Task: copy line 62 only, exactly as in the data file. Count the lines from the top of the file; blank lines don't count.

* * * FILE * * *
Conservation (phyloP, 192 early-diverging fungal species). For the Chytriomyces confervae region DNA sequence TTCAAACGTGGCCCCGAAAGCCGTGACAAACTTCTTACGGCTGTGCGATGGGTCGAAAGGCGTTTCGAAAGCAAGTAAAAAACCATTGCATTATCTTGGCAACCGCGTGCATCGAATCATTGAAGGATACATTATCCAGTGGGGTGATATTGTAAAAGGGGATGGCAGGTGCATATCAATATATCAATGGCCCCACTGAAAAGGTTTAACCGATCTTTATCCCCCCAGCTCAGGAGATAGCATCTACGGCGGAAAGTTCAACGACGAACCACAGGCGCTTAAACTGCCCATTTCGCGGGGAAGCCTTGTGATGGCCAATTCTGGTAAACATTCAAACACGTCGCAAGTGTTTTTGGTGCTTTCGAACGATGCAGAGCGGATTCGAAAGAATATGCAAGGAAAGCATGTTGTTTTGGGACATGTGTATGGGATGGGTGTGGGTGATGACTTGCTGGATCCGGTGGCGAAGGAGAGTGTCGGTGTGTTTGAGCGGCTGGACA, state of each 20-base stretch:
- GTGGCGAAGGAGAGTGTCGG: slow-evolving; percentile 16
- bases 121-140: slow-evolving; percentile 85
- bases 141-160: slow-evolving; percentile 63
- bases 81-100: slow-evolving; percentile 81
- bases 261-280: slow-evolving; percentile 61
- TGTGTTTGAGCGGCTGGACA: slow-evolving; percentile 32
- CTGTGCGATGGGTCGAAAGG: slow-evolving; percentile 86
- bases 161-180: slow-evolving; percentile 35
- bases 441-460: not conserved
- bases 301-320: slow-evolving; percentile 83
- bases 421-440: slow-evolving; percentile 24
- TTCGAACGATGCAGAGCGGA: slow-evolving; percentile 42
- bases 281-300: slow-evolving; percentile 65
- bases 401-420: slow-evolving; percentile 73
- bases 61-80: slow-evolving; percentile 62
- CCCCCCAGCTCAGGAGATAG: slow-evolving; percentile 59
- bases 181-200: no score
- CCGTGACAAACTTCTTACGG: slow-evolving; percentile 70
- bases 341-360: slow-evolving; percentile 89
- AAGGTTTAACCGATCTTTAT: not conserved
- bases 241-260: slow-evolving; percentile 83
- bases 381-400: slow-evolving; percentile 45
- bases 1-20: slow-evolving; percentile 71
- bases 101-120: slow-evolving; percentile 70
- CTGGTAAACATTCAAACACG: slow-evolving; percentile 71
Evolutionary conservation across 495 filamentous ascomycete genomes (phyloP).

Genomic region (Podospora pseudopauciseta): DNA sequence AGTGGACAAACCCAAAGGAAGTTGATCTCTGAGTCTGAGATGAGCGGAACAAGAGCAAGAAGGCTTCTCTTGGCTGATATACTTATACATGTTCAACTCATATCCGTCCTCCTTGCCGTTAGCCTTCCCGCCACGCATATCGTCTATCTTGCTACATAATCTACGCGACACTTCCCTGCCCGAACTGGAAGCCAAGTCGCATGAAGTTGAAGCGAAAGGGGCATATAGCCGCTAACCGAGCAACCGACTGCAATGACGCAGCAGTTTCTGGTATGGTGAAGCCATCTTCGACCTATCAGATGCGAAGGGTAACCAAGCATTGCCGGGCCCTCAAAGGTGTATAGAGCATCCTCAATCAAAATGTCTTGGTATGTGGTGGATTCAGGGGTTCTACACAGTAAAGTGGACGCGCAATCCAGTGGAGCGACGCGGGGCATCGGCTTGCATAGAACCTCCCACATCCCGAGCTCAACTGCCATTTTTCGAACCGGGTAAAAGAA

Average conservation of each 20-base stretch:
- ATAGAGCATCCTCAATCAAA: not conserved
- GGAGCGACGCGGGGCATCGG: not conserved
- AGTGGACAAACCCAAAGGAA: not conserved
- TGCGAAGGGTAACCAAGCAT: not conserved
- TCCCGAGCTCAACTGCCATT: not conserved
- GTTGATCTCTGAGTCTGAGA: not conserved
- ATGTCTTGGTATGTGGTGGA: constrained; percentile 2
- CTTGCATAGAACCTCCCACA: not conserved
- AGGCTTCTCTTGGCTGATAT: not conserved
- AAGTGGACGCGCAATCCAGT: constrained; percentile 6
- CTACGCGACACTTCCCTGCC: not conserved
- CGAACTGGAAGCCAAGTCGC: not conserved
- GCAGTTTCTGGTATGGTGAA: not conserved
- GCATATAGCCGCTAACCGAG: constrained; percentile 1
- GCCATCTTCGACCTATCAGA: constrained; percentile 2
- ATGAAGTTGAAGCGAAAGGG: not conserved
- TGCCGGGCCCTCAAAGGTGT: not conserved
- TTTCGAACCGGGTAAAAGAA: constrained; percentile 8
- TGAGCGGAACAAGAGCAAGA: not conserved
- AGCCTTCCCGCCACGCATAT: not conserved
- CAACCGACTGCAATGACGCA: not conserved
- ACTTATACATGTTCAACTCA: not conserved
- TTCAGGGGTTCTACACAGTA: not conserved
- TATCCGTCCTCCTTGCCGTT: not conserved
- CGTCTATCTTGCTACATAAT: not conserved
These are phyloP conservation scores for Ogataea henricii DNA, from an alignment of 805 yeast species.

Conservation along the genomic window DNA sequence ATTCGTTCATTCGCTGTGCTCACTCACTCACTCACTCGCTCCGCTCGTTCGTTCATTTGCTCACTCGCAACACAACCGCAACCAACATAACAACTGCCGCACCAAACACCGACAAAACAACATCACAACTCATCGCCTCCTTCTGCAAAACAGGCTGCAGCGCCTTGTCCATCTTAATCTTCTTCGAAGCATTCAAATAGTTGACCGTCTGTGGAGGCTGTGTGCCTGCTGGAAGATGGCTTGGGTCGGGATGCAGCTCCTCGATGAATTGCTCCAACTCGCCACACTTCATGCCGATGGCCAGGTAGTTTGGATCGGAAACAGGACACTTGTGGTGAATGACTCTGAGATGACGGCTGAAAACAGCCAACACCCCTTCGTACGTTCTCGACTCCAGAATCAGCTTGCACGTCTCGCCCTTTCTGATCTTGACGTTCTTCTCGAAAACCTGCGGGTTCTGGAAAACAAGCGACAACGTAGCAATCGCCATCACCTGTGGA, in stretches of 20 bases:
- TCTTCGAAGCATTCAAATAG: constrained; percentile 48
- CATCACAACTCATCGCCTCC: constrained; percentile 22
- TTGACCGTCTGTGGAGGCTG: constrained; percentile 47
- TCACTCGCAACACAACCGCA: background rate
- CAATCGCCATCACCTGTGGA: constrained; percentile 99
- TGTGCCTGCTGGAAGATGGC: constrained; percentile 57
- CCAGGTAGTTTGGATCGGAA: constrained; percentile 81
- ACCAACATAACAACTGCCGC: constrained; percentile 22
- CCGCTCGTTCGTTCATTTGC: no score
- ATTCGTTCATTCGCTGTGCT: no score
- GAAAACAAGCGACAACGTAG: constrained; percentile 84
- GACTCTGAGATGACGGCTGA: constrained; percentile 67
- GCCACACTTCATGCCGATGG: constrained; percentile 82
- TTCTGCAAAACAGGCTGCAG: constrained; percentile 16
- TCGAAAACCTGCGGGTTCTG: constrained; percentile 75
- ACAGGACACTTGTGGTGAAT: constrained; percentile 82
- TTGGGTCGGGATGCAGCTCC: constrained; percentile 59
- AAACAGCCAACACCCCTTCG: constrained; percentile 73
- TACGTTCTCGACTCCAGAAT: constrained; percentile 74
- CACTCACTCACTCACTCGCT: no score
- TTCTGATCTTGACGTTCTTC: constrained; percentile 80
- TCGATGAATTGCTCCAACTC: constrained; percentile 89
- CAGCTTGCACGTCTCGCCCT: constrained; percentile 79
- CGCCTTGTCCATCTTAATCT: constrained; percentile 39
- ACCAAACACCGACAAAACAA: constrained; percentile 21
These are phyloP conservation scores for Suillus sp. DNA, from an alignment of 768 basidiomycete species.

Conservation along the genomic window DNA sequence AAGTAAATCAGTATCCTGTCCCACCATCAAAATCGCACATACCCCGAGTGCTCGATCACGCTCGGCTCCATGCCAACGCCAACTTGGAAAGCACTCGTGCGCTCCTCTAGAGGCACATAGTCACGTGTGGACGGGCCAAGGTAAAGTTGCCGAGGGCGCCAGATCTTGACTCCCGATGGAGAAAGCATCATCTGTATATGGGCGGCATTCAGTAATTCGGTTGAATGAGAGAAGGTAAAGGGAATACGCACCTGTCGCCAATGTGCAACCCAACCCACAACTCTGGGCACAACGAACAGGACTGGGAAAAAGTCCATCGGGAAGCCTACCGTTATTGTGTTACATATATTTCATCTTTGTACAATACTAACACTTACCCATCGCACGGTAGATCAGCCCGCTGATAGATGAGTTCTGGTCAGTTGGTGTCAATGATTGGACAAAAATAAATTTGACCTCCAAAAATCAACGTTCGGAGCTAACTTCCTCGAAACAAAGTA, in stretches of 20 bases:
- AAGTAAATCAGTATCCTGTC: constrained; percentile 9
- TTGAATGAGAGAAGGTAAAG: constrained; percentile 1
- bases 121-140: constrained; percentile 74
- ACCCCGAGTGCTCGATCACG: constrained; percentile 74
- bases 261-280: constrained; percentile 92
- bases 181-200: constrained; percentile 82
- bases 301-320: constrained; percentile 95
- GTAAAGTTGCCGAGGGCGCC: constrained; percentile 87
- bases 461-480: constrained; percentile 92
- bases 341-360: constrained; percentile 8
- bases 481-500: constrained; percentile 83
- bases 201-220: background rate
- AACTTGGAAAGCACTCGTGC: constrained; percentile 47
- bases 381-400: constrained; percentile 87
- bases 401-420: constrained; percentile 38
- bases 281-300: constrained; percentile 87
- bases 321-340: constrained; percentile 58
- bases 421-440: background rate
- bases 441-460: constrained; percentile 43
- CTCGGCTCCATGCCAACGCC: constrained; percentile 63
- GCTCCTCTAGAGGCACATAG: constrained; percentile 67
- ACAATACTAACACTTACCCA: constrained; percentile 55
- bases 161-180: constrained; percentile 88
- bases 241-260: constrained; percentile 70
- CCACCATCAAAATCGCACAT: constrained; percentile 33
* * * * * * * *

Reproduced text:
- TGTGCCTGCTGGAAGATGGC: constrained; percentile 57